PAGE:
The best part of taking a mental health vacation is that I finally get to catch up on my favourite things. In between fussing about with grad school applications, I think I’ve managed to get into around ten books this month. All of them were quite good, but some have stuck with me all month. If you’re looking for your next read, you’ve found the right place.
3. The Wrenchies by Farel Dalrymple
They’re strong, powerful, and if you cross them, things will quickly go very badly for you. Only one thing scares them—growing up. Because in the world of the Wrenchies, it’s only kids who are safe… anyone who survives to be an adult lives in constant fear of the Shadowsmen. All the teenagers who come into contact with them turn into twisted, nightmarish monsters whose minds are lost forever.
When Hollis, an unhappy and alienated boy, stumbles across a totem that gives him access to the parallel world of the Wrenchies, he finally finds a place where he belongs. But he soon discovers that the feverish, post-apocalyptic world of the Wrenchies isn’t staying put… it’s bleeding into Hollis’s normal, real life. Things are getting very scary, very fast.
Artistically, “The Wrenchies” is a beautiful book. Dalrymple’s art style is at once both gritty and other-worldly. The narrative achieves a brooding sense of menace for most of the way through. The character of Hollis is full of heartbreak and hopefulness, and is well rounded and distinct. The problem is that the story is often difficult to follow, the characters are interchangable and flat (with the exception of Hollis) and the ending doesn’t feel like a climax, nor a continuation. It just sort of ends. I learned more about the story from reading that Goodreads summary than actually reading the book. However, it was unique enough to be one of my favourite things this month.
2. Probably Monsters by Ray Culey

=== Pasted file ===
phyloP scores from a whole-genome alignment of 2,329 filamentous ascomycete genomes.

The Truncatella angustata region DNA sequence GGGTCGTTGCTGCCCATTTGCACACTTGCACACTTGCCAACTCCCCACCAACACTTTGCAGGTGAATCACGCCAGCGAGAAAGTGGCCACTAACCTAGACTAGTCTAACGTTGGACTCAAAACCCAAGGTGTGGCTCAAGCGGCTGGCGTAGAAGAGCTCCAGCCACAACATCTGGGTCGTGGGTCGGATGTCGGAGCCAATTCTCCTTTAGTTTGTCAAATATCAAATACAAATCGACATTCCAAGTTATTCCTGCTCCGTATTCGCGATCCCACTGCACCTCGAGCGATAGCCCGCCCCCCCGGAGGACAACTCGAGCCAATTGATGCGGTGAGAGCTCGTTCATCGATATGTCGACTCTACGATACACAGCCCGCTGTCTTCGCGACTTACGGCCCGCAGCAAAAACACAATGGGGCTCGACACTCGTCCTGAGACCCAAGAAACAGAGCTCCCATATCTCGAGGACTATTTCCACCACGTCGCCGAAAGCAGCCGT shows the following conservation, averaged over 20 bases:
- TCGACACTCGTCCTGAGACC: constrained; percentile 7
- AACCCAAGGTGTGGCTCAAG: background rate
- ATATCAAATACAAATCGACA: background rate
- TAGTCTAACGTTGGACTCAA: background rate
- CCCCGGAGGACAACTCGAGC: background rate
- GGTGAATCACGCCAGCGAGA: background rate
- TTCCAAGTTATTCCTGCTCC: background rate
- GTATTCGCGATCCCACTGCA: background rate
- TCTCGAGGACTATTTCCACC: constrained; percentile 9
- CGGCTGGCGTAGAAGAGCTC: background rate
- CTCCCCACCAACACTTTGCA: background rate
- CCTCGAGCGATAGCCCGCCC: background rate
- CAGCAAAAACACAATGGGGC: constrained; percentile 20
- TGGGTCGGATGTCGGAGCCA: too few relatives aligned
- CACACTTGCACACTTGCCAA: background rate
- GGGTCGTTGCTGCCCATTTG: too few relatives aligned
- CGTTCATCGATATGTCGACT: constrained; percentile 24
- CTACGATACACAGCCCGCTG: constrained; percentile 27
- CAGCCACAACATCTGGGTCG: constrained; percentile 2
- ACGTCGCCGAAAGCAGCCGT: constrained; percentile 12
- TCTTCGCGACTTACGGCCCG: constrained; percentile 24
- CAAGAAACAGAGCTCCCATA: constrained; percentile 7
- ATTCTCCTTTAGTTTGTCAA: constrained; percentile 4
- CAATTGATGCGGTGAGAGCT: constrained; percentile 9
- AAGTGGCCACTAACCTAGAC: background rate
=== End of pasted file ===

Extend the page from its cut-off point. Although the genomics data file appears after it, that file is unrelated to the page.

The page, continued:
From British Fantasy Award-winning author Ray Cluley comes Probably Monsters a collection of dark, weird, literary horror stories. Sometimes the monsters are bloodsucking fiends with fleshy wings. Sometimes they re shambling dead things that won t rest, or simply creatures red in tooth and claw. But often they re worse than any of these. They re the things that make us howl in the darkness, hoping no one hears. These are the monsters we make ourselves, and they can find us anywhere…
I love short story collections. I personally get so into books that I’m emotionally exhausted after finishing them, and when I was working I found finding time to polish off a novel difficult. I can read a short story on my lunch break, or during a
bathroom break business meeting, or while my partner plays Fallout Four. I own a few short story collections and anthologies, and Ray Culey’s book is one of my favourites. I enjoy the variety of stories contained within, ranging from apocalypse survival tales reminiscent of The Walking Dead to stories about impoverished people risking encounters with “monsters” to escape from the cycle of poverty. Of course, not all of the stories are perfect, but most of them are well-written and memorable. My only criticism of this work is that it’s too fricking long. I haven’t even finished the book yet (80%!) but what I’ve seen so far tells me that Culey has a true gift for writing unique horror.
1. Forever Evil by Geoff Johns, David Finch and Richard Friend
The Justice League is DEAD! And the villains shall INHERIT the Earth! In a flash of light, the world’s most powerful heroes vanish as the Crime Syndicate arrives from Earth-3! As this evil version of the Justice League takes over the DC Universe, no one stands in the way of them and complete domination … no one except for Lex Luthor.
Yes, there are two graphic novels on this list. Like short story collections and anthologies, they are easy to read. Unlike short story collections and anthologies, they have pretty pictures. Don’t judge.
I was torn between putting this one and “Green Lantern vol 1: Sinestro” as my top book of November. Both are excellent introductions to the world of the New 52 (DC’s latest reboot) and both are well written, full of emotion and fantastic art. I find that, on a slight tangent, comics are terrible for needing fifty years of backstory and reading every single book of every single series to understand what’s going on. I will bow down and chant “not worthy” before a comic that manages to escape this, and both “Forever Evil” and “Green Lantern” did this expertly. Forever Evil just narrowly edged out “Green Lantern” because of the pulse pounding pace of the plot. “Forever Evil” manages to pull off the rarest kind of comic writing that seamlessly blends character development, action and emotion into one narrative. It also took the tired trope of the purely evil-for-the-lolz alternate versions of the DC superheroes and gave them vulnerability. My favourite part of the book was the interactions between the characters. That alone is worth reading the book. I will use a disclaimer, because I have the necessary 50 years of backstory, but I feel like new readers to comics will enjoy this new look at classic characters and archetypes.
What books have you been reading? Let me know in the comments below!